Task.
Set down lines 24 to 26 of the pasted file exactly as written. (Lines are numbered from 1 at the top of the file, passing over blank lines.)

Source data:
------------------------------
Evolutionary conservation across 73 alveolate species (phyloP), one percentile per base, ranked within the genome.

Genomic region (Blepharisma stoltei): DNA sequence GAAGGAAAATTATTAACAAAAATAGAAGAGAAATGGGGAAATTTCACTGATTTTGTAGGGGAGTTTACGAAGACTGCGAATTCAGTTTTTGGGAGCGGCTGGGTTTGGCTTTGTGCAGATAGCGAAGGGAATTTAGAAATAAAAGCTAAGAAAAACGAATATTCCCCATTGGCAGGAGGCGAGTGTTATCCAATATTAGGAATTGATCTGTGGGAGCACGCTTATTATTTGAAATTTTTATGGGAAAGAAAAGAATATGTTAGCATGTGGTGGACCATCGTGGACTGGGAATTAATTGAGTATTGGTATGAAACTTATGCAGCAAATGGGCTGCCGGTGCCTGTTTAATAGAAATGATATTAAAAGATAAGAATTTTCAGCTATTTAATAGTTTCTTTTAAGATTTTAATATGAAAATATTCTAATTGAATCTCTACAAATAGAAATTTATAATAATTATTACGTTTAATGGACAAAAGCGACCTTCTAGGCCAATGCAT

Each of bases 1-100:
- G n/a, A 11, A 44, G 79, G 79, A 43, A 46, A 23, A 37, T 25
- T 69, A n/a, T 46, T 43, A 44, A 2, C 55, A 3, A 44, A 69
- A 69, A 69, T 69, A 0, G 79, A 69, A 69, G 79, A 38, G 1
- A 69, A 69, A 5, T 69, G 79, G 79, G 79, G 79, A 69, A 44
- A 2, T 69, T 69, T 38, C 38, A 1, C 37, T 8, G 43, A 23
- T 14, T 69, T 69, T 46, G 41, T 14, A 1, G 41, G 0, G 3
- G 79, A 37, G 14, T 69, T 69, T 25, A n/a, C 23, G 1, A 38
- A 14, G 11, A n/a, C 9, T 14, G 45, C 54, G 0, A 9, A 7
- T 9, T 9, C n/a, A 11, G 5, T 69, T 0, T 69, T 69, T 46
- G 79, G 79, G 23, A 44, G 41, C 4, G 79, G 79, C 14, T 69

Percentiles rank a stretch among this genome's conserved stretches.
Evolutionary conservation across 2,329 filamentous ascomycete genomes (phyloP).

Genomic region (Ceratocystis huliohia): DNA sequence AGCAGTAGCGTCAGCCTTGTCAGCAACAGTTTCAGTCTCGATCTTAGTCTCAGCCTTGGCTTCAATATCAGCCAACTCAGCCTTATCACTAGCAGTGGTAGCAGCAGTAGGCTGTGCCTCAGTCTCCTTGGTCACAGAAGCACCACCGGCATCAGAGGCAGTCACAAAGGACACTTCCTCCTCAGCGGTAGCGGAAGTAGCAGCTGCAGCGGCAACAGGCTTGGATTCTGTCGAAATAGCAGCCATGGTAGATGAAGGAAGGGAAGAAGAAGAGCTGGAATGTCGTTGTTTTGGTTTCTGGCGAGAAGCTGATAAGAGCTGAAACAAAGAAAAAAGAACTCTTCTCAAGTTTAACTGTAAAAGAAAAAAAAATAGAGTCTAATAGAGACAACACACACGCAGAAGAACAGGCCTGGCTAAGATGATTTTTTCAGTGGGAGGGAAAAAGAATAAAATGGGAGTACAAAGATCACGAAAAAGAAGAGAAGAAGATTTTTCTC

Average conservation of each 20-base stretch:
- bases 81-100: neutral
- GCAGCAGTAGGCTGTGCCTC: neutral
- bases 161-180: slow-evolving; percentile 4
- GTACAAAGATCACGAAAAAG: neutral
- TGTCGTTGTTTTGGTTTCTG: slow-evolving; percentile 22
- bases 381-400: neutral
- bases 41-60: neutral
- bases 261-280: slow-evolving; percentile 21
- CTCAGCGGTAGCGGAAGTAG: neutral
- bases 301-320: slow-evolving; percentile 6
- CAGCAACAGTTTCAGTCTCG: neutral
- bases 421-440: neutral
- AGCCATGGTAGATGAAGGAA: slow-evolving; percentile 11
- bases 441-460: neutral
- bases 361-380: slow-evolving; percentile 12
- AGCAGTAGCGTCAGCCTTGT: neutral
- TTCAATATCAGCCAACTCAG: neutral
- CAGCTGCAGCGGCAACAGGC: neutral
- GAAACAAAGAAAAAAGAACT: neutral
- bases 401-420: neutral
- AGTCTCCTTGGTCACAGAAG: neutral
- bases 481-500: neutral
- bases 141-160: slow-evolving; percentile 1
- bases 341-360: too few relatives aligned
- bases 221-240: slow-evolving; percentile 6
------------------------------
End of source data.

- bases 41-60: neutral
- bases 261-280: slow-evolving; percentile 21
- CTCAGCGGTAGCGGAAGTAG: neutral